Much like the song “Video Killed the Radio Star”, nothing could be more true for radio. But over the last decade, the same can be said for the Television & Video Star. Like radio and television before the Internet, a “Paid or Subscription” model emerged. In television, we saw the rise of Cable Television, Premium Channels like HBO, Showtime, A&E, and eventually Netflix. The evolution to a paid model has minimized, if not completely eliminated commercials. Consumers prefer to have an ad free experience to optimize their time spent on the medium. Will the same happen for the Internet? I have heard rumblings of a Paid Internet, however many have questioned how feasible and plausible it could be. The Internet has made digital advertisers including Google very rich over the last 15 years. I am a strong believer that things could drastically change.
Think about the number of users coming online. Can the current Internet infrastructure maintain the current user requirements? Advertising revenue help social networks address the consumer needs. However it’s safe to say ads impact the user experience, which sometimes leads to less adoption or decline in platform usage. Consumers in general have a lower level of patience, especially when it comes to online services. If a social network offered me an ad free service and enhanced experience, at a reasonable price, I might just take it. With billions of users set to be “always on” revenue streams although different could continue to flow.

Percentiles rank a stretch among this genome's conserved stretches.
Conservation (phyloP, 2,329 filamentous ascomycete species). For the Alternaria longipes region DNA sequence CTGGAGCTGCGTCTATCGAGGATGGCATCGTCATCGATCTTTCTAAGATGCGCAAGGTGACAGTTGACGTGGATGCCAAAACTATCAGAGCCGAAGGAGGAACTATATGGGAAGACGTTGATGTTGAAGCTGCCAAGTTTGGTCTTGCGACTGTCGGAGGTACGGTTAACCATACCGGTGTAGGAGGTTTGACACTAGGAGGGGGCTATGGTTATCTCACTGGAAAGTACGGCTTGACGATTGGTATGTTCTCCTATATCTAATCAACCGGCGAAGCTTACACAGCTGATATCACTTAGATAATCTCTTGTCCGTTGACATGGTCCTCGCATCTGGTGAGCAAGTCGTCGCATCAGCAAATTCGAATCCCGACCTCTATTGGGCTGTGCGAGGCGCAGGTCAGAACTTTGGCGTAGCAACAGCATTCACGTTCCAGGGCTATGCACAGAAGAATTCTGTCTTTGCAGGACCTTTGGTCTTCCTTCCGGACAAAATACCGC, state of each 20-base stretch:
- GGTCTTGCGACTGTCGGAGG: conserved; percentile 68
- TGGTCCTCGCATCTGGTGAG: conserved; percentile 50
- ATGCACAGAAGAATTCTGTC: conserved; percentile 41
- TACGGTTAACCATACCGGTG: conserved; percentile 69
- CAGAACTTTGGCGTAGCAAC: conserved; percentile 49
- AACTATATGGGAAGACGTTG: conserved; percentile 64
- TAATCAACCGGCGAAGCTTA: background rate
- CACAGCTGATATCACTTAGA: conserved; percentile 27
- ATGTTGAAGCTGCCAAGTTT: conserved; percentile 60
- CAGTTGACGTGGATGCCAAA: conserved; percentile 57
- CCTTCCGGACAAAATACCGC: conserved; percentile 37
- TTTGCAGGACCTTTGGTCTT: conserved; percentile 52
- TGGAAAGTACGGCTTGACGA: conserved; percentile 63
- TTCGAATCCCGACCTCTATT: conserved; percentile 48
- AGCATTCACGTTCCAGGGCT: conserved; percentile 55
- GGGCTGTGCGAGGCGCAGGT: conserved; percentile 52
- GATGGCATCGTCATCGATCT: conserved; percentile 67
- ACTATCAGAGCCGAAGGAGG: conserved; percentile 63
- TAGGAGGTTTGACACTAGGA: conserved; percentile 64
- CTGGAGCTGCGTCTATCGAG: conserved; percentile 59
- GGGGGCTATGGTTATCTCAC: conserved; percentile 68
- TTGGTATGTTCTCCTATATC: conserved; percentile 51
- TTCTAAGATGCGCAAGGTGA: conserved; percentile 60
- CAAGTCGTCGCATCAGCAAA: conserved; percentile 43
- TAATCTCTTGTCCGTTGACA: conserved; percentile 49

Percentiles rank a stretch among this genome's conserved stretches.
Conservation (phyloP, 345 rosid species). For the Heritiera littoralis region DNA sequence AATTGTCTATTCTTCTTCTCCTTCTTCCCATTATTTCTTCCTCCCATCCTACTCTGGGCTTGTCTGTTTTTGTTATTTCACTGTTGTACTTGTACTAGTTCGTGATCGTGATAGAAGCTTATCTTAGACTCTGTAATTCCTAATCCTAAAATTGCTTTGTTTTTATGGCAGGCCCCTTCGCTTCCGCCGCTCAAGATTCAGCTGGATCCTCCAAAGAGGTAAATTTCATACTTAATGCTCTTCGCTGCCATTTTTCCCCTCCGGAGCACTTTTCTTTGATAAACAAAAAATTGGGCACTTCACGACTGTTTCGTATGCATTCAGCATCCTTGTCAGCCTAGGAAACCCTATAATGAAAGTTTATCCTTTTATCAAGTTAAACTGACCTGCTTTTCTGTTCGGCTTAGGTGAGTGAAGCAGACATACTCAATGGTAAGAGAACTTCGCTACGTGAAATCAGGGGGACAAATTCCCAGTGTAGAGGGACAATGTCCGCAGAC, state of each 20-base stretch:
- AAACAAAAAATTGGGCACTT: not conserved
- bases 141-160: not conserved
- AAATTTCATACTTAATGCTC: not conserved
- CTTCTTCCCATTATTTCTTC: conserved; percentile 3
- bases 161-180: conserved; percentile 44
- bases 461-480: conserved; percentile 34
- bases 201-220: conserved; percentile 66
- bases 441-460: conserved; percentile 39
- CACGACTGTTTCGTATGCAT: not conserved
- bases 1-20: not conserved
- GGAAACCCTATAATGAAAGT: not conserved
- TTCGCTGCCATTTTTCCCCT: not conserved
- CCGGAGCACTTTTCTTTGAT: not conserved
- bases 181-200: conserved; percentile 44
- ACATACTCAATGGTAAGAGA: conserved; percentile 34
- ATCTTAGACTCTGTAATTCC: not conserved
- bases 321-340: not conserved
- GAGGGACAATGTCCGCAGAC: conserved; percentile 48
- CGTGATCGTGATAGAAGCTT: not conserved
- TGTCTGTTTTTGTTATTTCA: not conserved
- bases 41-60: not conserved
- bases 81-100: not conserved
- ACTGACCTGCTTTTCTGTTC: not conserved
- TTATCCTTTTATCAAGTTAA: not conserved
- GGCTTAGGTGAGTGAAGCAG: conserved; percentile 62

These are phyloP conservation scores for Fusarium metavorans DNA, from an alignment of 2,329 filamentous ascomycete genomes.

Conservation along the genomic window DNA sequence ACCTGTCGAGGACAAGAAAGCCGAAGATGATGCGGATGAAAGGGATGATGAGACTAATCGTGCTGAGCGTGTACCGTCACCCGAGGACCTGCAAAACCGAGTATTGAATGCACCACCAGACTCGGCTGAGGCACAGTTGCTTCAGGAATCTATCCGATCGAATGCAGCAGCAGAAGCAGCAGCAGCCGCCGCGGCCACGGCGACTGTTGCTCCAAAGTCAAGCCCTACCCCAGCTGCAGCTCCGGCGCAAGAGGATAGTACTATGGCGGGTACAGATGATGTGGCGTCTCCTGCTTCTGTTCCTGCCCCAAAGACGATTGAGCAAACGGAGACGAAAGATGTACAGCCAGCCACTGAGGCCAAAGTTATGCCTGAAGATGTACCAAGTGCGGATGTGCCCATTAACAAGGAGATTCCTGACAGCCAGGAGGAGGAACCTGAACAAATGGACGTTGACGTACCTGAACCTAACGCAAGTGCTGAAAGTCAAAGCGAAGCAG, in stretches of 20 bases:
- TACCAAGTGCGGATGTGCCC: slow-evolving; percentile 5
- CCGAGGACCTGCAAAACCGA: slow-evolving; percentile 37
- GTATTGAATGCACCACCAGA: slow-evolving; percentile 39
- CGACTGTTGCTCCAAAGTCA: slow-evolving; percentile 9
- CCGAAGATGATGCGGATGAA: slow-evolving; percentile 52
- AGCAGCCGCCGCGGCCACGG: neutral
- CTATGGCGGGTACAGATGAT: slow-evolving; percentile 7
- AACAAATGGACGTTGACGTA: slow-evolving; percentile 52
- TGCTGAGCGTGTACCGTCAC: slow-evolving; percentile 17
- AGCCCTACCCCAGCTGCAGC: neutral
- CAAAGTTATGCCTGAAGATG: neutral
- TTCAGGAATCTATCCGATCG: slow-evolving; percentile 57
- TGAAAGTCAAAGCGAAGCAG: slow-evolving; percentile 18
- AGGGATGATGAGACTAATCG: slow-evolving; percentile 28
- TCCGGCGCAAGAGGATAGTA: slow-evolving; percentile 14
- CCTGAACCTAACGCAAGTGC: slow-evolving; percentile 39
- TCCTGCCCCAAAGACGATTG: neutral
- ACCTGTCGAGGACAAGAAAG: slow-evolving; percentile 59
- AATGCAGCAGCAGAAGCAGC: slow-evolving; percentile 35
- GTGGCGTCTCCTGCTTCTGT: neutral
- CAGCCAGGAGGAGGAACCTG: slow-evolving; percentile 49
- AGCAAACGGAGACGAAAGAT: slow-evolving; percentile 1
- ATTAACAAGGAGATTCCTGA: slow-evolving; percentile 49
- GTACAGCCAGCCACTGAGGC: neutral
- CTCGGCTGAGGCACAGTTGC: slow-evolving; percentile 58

For the last decade, companies have moved from traditional print and billboard media into Digital Ads. Popups, Banners, Videos etc. Digital Ads are predominantly in the form of banners and of course led by Google and Facebook Ads. Speaking with a very experienced and prominent marketing executive a few months back, the message was loud and clear. When marketers are looking to spend their budget online, Facebook and Google are quick and easy. “Nobody gets fired for buying Facebook and Google Ads” they said. I then asked “What about its efficiency factor? Do those ads work?” That’s when I received a smile in return. I had no further questions, nor did I think any questions were welcome. We all know that Google and Facebook are the “Go To” place for people or eyeballs. I am not questioning the potential “eyeballs” and how effective these options really are. I am simply trying to state that things are changing and Influencer Marketing has / will become a very important strategy for both small and large businesses.
The Internet, like Radio and Television will make many marketers re-evaluate their marketing strategy and I am confident this will include a larger appetite to engage both micro and mega Influencers through social distribution channels. In the last 3-4 years, online personalities have emerged as being much more popular with Millennials than Hollywood movie stars. Influencers offer more in terms of their constant interaction with their fans. A concept that only a few Hollywood celebrities have been able to grasp and offer. Online Influencers have a very loyal following and their messages have proven to become very powerful in a short period of time. This is why we see Millennials gravitating towards online personalities and treating them like Hollywood royalty we are typically accustomed to. I’ve said it before and will say it again. Influencer Marketing is only in its infancy.
Feeling nostalgic? Enjoy the video!